Continue to stay up to date by visiting covid19.colorado.gov.

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Se espera que la curva epidémica de COVID-19 en Colorado siga disminuyendo en las próximas semanas

La infección causada por la variante ómicron permanece en niveles elevados

DENVER (26 de enero de 2022) — El Departamento de Salud Pública y Medio Ambiente de Colorado (CDPHE) y Colorado School of Public Health publicaron un informe actualizado de modelización a nivel estatal, el cual sugiere que la presente curva epidémica ha comenzado a disminuir y debería seguir bajando en las próximas semanas, si bien aún se observa en Colorado un nivel muy alto de transmisión de la enfermedad SARS-CoV-2.

La Dra. Rachel Herlihy, epidemióloga estatal, expresó: “Es alentador constatar que este informe de modelización sugiere que hemos superado el pico de la oleada de la variante ómicron; se espera que la disminución de la propagación de COVID-19 en Colorado continúe en las próximas semanas. Todavía hay altos niveles de COVID-19 circulando en nuestro Estado, es por eso que le pedimos a los habitantes de Colorado que sigan siendo cautelosos y continúen acatando las recomendaciones de Salud Pública a efectos de protegerse a sí mismos y a los demás; entre estas se incluyen: vacunarse, recibir una tercera dosis tan pronto como les corresponda, usar un cubrebocas en público y evitar las reuniones muy concurridas. Trabajemos juntos para garantizar que las tasas de casos de COVID-19 sigan disminuyendo en Colorado”.

La inmunidad contra la variante ómicron ya es elevada y va en aumento; la modelización estima que el 80% de la población del Estado será inmune a esta variante a mediados de febrero. Basándose en los datos del Estado, el Colorado COVID-19 Modeling Group estima que uno de cada 19 de nuestros habitantes puede a la fecha contagiar a otros. El informe señala que, pese a que existe incertidumbre en torno a esta estimación, todos los datos indican que la prevalencia de la infección ha alcanzado niveles sin precedentes en enero de 2022. Dicho esto, la modelización prevé que esta tasa de incidencia disminuirá en las próximas semanas, pudiendo situarse por debajo del 1% a finales de febrero.

Las últimas proyecciones están basadas sobre los datos del censo hospitalario del COVID-19 recabados hasta el 28 de junio y datos de vacunación recogidos hasta el 14 de enero de 2022

Colorado School of Public Health (ColoradoSPH) estuvo a cargo de reunir el grupo de expertos que se ocupa de modelar estas proyecciones junto con el gobierno estatal. El grupo incluye a científicos de modelos de ColoradoSPH y de la Facultad de Medicina de la Universidad de Colorado en el Campus Médico Anschutz de la UC, así como expertos de la Universidad de Colorado Boulder, la Universidad de Colorado Denver y la Universidad Estatal de Colorado.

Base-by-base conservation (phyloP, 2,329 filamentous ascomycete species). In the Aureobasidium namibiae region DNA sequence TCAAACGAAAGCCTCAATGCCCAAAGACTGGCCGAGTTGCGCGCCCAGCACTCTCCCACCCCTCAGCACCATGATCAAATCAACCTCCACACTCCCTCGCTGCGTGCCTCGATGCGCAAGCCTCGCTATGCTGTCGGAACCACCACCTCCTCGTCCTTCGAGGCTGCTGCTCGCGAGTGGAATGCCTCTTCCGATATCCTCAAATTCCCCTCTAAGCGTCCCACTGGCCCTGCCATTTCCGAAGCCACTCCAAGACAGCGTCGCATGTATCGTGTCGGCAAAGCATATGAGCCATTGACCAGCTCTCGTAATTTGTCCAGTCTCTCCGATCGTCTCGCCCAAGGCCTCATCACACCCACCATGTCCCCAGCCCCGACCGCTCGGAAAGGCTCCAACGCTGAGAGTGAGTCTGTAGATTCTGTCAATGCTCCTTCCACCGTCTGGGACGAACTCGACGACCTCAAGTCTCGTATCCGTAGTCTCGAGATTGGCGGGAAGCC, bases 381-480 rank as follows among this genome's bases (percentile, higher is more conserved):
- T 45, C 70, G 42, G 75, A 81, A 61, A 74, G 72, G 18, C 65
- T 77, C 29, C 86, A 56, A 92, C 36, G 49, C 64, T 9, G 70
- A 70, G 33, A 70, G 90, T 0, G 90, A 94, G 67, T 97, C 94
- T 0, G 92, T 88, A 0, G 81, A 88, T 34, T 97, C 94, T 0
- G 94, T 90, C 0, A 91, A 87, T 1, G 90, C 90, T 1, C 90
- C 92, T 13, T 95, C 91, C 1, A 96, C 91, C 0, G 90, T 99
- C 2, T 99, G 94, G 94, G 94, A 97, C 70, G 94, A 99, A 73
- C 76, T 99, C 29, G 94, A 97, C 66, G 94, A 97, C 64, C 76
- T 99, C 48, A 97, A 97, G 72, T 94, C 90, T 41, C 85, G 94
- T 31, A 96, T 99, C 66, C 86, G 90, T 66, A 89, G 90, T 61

Continúe manteniéndose informado visitando covid19.colorado.gov.

CDPHE: Colorado’s COVID-19 epidemic curve should continue to decline in the weeks ahead

Updated Valley View COVID-19 cumulative stats

GLENWOOD SPRINGS, COLO. – The following are updated statistics from Valley View:

Valley View COVID-19 cumulative stats – 1/25/22:

Specimens collected thru Valley View: 43,573
Positive results: 4,217
Patients admitted with COVID-19 since outbreak began: 444
Admitted patients discharged: 378

Definitions:

Specimens collected: These are specimens collected by Valley View providers that are tested by Valley View’s laboratory in Glenwood Springs or sent to an outside laboratory to conduct COVID-19 testing. This is a cumulative number.

Positive results: These are the number of positive COVID-19 results returned from the Valley View specimens tested. This definition is updated on April 21 to clarify that the positive results represent positive patients. This is a cumulative number.

Patients admitted with COVID-19 since outreach began: Patients with a positive COVID-19 test who have been hospitalized at Valley View. This is a cumulative number.

Admitted patients discharged: Of admitted patients with a positive COVID-19 test, number who have been discharged from Valley View Hospital. Patients may be discharged to recover at home, to hospice or to psychiatric care. This is a cumulative number.

Additional questions:

“From whom is Valley View collecting specimens?” Valley View is testing:

  *   Patients who are symptomatic and have been referred by their primary care provider.

  *   Patients undergoing medically necessary surgery.

  *   Patients undergoing designated procedures that are high risk for aerosol generation.